Using pump as turbine (PATs) is an attractive and significant alternative because of the availability, low cost and compact layout. In addition, pumps are relatively simple machines with no special designing and are readily available in most developing countries. Besides, their installation, commissioning and maintenance are easy and cheap. Servicing can also be carried out by pump suppliers, who are usually far numerous than turbine suppliers [2, 3]. From the economical point of view, it is often stated that capital payback period of PATs in the range of 5-500kW is two years or less [4].

Investigations of various pumps as turbines, suggests that there are several types that are suitable for micro-hydro, running in reverse with and induction generator. These includes; all types of centrifugal pumps, self-priming pumps (only suitable if valve is removed) and dry-motor jacket cooled submersible pumps [5].

The practical applications of conventional turbines such as Pelton, Francis and Kaplan are well known according to their heads and specific speeds. Due to inadequate experimental data for pumps working as turbines, the field applications of these machines are not yet well defined [3]. Until now, most of research on PATs has been carried out on centrifugal pumps and there has been no much work on other types of pumps as PATs especially submersible pumps. In addition, submersible pumps are cheaper compared to centrifugal pumps. The application of these pumps as PATs can solve the problem of rural electrification in developing countries where affordable small hydropower generation technologies are in high demand.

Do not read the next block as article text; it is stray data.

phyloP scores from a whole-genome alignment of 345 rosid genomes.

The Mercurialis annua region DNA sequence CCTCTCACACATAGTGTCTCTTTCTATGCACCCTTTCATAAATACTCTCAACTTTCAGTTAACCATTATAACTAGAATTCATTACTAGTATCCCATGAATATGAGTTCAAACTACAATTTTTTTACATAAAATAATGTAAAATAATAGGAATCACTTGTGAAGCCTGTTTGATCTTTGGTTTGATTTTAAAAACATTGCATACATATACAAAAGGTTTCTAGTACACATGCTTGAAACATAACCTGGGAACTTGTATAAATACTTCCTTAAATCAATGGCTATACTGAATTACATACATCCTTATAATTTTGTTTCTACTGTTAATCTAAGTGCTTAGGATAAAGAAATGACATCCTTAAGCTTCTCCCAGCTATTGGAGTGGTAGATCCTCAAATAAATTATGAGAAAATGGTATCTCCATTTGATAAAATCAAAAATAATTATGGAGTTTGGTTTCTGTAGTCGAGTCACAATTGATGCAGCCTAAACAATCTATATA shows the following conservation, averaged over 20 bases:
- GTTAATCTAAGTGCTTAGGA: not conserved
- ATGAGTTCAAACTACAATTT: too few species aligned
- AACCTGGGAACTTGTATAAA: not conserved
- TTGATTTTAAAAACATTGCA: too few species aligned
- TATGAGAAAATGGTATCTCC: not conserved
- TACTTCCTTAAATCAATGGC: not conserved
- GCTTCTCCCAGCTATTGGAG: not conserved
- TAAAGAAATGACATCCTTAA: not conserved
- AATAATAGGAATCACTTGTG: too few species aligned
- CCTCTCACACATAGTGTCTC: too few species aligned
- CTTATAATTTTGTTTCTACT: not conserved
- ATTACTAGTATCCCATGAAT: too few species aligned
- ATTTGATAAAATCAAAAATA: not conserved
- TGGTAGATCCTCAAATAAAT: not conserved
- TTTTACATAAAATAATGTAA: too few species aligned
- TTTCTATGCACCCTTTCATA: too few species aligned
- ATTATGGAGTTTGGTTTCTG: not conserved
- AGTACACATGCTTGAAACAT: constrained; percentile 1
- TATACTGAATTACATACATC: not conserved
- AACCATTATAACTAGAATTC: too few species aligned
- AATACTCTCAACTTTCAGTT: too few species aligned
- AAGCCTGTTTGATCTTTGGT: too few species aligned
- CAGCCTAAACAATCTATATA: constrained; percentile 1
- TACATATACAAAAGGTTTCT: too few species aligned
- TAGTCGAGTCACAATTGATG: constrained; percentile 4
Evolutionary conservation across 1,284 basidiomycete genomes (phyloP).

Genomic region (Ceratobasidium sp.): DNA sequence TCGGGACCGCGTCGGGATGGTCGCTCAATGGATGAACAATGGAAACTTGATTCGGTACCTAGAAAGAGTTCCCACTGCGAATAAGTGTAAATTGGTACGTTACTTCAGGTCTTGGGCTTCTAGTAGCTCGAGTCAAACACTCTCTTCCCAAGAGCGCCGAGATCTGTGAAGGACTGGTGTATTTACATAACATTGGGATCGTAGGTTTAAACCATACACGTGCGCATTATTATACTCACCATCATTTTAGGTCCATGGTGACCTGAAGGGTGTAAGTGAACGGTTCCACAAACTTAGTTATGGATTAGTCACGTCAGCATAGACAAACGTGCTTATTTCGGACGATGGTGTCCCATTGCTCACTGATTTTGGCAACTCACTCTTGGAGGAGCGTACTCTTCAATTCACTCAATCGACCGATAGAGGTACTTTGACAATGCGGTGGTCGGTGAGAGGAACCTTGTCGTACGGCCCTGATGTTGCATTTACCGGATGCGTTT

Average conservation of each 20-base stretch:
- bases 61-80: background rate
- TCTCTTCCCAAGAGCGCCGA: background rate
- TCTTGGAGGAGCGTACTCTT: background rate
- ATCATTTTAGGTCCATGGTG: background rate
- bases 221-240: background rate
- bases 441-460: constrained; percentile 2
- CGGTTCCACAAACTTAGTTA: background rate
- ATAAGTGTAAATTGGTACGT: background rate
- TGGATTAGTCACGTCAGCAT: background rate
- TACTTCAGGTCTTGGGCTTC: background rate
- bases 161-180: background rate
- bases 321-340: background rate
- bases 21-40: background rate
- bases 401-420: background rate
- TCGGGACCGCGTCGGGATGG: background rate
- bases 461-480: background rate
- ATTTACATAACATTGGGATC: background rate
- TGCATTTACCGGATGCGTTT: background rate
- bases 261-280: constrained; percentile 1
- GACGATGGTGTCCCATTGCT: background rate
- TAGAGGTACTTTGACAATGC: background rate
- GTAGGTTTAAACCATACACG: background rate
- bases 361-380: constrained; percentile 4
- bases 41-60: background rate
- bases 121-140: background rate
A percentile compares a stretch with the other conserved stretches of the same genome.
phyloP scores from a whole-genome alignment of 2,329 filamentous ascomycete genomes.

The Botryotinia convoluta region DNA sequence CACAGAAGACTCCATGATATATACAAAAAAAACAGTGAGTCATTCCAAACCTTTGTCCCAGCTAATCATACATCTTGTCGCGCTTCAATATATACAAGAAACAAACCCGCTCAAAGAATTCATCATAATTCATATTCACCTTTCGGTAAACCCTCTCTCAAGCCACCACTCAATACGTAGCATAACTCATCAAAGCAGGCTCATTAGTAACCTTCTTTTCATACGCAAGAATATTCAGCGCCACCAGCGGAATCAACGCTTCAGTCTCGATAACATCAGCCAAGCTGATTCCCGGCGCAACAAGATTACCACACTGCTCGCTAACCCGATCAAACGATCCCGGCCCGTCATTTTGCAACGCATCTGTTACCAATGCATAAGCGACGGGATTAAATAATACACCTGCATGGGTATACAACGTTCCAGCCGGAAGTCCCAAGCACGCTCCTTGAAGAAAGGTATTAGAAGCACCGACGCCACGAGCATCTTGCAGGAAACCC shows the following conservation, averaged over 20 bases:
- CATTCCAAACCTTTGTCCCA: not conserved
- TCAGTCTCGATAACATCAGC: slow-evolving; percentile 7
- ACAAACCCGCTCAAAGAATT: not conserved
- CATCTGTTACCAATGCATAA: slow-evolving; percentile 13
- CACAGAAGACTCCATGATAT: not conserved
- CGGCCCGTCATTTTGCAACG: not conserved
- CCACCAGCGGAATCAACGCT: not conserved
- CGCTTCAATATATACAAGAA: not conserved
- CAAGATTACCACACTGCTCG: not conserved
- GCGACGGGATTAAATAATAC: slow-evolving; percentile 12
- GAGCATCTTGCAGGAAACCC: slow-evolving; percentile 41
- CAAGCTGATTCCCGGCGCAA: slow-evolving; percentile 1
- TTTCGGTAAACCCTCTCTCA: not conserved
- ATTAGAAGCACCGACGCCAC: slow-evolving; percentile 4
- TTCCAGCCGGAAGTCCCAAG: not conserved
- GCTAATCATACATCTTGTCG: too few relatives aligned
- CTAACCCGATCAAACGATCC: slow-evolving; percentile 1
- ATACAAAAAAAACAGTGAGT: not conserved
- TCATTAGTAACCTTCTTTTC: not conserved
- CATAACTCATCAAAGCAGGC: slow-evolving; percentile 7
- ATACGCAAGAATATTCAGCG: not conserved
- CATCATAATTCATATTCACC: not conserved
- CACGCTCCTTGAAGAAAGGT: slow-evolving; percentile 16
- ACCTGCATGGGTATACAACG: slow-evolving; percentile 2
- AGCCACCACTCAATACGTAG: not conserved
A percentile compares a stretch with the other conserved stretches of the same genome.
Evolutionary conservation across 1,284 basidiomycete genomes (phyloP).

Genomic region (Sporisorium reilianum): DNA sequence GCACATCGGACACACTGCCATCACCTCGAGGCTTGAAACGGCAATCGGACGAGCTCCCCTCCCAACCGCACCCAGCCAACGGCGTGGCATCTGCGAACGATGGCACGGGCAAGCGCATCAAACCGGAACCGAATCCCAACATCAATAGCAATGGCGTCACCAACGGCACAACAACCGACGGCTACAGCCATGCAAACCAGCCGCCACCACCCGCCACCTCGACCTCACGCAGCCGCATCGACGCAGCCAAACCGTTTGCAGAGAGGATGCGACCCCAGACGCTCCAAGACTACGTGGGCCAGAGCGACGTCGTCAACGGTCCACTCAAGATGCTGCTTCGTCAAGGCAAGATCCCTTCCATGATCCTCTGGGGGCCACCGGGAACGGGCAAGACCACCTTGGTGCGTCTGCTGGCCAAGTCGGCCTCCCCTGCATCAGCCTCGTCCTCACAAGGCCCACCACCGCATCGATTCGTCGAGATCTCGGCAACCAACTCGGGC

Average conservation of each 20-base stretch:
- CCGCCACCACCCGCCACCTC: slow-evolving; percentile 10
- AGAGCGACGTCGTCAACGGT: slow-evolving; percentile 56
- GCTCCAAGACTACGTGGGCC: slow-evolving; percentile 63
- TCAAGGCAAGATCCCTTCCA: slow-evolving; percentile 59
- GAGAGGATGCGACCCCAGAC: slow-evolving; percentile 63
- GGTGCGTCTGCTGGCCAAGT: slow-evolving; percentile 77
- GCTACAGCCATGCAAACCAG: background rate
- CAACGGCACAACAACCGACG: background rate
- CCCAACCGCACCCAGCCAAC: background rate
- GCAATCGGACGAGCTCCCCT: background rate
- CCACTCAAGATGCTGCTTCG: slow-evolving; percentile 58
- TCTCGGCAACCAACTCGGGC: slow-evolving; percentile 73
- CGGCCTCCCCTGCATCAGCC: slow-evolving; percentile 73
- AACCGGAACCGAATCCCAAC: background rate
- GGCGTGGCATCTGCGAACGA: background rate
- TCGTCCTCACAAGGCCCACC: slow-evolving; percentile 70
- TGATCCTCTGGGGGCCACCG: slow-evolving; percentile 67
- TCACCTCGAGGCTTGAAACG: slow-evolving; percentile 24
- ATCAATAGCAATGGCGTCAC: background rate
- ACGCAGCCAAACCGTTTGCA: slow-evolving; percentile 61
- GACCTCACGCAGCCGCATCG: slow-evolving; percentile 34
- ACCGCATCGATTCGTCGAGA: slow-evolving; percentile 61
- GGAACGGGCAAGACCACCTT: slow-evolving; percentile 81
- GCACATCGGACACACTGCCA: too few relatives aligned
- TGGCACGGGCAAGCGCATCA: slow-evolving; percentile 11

For the purposes of this research work, the authors modified a low cost submersible electric powered pump with 250W of rated electric power and converted it to a micro turbine generator. First we carried out the test as a normal pump and then reversed and tested as a hydro turbine generator and their respective performance characteristics were compared.

2. Basic Theory and Experimental Analysis

When an induction motor machine is connected to an a.c supply, magnetizing current flows from the supply and creates a rotating magnetic field in the machine.